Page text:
Fast-tracking strategies are used to achieve a shorter project duration; however, these strategies may negatively impact project performance by imposing additional risks, uncertainties, and costs. Rework, change orders and site modifications are almost inevitable in fast-tracked projects. Although these problems are not specific to fast-tracking, their frequency is relatively higher in this approach. Contracts should deal with these extra risks and the responsibilities associated with them, and assign them reasonably among project stakeholders as well. Currently, no contractual framework specific to fast-track projects is available; therefore, risks may not be allocated equitably to stakeholders. The usual consequence of the inequitable risk allocation is additional contingencies and premiums added by designers and contractors to their bid price which will end with greater overall project cost. In this paper, particular legal risks and challenges in fast-track projects are identified through a literature review. In addition, contractual aspects of fast-tracking are briefly reviewed at three levels: contract language; contract type; and project delivery method. The study shows that inaccurate cost estimating and cost overrun risk liability, liability for design errors and omissions, delay damages, change orders, construction rework and modifications, as well as risk liability for overlooked work are among the most common reasons for disputes in fast-tracking. The main purpose of this paper is to provide a better understanding of the contractual risks in fast-track projects and help to develop contract strategies and minimize the associated legal problems.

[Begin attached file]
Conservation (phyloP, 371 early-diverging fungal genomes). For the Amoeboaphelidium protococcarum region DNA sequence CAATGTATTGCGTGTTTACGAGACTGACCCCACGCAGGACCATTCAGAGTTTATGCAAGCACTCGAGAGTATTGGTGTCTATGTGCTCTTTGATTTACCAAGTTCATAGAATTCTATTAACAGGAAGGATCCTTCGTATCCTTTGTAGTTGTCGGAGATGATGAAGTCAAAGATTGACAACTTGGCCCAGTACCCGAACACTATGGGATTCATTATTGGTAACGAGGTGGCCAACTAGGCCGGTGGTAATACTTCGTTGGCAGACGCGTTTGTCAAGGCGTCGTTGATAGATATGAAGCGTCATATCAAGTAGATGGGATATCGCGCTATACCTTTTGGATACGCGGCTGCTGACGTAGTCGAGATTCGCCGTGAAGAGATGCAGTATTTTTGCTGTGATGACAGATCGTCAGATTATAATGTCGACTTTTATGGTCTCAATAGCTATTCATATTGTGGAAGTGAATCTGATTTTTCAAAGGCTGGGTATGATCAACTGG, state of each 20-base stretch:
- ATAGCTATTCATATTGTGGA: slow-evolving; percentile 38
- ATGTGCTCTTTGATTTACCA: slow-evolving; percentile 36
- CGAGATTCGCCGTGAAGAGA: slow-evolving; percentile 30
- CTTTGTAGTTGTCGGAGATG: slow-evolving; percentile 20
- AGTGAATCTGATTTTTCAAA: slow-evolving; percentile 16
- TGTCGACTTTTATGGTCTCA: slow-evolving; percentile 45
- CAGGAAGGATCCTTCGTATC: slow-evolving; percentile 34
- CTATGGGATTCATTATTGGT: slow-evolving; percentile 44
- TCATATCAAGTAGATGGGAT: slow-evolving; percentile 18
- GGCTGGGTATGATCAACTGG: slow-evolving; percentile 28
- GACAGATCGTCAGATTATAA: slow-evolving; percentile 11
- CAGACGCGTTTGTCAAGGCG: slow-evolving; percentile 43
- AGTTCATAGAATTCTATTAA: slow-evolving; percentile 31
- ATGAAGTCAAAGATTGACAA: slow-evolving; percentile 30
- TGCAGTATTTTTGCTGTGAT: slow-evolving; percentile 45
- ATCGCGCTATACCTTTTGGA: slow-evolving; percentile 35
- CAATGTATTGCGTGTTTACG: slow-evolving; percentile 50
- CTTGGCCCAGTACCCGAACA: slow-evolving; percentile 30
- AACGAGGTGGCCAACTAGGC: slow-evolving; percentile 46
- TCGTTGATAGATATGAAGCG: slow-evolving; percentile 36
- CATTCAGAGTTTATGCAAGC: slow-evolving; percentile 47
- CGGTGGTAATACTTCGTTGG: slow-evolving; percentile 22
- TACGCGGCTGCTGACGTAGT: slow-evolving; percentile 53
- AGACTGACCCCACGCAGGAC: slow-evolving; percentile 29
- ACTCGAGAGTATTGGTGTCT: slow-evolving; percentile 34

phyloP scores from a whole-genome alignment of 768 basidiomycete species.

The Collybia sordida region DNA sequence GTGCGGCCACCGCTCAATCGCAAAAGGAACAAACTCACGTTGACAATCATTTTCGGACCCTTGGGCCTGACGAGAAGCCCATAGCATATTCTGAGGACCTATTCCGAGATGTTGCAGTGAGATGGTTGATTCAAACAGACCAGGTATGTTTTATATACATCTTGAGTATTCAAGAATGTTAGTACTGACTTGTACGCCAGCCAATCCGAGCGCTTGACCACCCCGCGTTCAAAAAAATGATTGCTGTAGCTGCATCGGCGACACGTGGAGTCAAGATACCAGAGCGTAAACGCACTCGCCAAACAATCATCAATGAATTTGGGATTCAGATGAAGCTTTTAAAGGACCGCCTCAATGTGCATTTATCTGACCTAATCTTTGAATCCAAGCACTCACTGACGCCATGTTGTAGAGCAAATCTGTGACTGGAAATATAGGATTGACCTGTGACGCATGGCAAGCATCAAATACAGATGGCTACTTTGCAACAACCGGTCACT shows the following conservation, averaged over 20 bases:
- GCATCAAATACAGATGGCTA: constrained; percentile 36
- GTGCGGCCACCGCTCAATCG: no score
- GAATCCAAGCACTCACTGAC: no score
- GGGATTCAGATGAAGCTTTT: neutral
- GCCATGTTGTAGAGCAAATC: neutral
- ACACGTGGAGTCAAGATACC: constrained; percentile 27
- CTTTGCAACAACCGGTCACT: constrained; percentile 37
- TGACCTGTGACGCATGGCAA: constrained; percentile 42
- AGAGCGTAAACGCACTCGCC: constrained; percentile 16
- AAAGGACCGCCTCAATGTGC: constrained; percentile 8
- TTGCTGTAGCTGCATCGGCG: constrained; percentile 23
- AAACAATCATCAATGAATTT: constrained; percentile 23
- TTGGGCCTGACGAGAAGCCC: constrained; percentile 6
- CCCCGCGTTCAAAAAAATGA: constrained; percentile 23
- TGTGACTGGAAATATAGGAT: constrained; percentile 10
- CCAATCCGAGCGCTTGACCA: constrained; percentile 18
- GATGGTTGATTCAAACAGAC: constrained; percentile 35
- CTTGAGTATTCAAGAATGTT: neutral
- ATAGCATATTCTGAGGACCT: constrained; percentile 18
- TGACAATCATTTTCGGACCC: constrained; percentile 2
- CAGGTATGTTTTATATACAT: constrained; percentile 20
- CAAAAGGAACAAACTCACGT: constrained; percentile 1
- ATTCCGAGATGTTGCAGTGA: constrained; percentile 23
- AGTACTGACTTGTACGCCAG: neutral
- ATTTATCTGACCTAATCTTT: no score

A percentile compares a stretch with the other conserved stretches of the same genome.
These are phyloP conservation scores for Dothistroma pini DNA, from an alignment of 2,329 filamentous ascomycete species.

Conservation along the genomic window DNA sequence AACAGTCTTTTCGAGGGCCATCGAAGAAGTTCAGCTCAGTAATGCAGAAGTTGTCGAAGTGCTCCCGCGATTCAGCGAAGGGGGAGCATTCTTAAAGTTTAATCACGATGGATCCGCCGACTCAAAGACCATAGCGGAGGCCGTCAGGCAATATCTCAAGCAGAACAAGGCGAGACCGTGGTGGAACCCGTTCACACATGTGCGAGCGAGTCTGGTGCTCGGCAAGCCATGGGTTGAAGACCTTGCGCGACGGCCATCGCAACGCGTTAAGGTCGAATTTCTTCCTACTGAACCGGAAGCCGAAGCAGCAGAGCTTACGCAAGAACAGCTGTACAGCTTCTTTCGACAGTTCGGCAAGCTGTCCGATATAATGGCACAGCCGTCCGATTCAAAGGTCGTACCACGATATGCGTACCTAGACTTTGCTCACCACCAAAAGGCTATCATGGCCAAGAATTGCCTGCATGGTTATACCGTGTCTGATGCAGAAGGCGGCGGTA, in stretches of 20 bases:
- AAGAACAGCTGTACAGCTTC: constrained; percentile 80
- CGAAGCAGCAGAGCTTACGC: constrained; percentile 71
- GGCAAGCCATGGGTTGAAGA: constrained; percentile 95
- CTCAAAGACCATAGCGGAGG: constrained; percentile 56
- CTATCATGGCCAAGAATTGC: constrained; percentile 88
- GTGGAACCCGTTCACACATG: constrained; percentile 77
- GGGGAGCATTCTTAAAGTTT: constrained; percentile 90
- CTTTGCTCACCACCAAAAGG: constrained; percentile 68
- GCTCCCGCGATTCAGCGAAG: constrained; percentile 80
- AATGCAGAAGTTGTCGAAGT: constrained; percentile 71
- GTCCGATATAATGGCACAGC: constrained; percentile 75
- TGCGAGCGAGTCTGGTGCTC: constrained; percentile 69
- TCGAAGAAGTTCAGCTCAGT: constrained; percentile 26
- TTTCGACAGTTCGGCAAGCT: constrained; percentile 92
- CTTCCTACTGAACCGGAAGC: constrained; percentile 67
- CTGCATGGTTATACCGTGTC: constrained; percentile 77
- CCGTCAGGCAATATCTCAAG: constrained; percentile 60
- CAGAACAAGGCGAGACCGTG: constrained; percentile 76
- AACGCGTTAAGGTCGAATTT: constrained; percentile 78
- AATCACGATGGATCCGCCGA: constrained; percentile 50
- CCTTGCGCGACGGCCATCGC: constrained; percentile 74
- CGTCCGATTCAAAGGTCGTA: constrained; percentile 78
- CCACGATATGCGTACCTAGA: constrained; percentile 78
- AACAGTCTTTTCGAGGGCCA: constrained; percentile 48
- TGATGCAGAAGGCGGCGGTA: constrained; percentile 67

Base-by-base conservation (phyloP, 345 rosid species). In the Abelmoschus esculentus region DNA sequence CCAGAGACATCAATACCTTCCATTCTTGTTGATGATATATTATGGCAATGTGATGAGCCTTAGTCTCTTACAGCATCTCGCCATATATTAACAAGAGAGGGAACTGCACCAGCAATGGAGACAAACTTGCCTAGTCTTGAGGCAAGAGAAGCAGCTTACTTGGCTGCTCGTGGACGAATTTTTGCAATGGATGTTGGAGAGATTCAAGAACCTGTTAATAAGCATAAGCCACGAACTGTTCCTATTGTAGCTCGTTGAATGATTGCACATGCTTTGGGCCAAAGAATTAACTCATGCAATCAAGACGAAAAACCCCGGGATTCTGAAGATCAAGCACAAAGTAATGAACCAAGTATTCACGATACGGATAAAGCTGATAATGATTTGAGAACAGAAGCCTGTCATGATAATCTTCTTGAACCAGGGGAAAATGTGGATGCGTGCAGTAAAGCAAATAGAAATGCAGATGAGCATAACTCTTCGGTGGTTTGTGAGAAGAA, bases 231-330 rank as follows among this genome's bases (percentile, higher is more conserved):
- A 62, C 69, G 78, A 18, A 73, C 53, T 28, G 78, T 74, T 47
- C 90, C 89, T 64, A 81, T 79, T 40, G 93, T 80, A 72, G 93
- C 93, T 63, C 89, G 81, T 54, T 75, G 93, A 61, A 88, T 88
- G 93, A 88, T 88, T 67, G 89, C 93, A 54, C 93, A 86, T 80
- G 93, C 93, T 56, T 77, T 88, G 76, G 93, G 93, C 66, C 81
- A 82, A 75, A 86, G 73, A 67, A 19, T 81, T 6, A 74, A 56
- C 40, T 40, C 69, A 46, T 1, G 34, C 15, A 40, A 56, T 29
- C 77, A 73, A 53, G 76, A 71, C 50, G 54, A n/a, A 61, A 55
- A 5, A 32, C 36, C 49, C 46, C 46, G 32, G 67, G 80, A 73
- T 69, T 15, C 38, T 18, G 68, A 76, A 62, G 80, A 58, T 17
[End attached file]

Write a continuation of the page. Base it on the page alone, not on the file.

Moazzami, M., Dehghan, R., & Ruwanpura, J. Y. (2011). Contractual risks in fast-track projects. In Procedia Engineering (Vol. 14, pp. 2552–2557). https://doi.org/10.1016/j.proeng.2011.07.321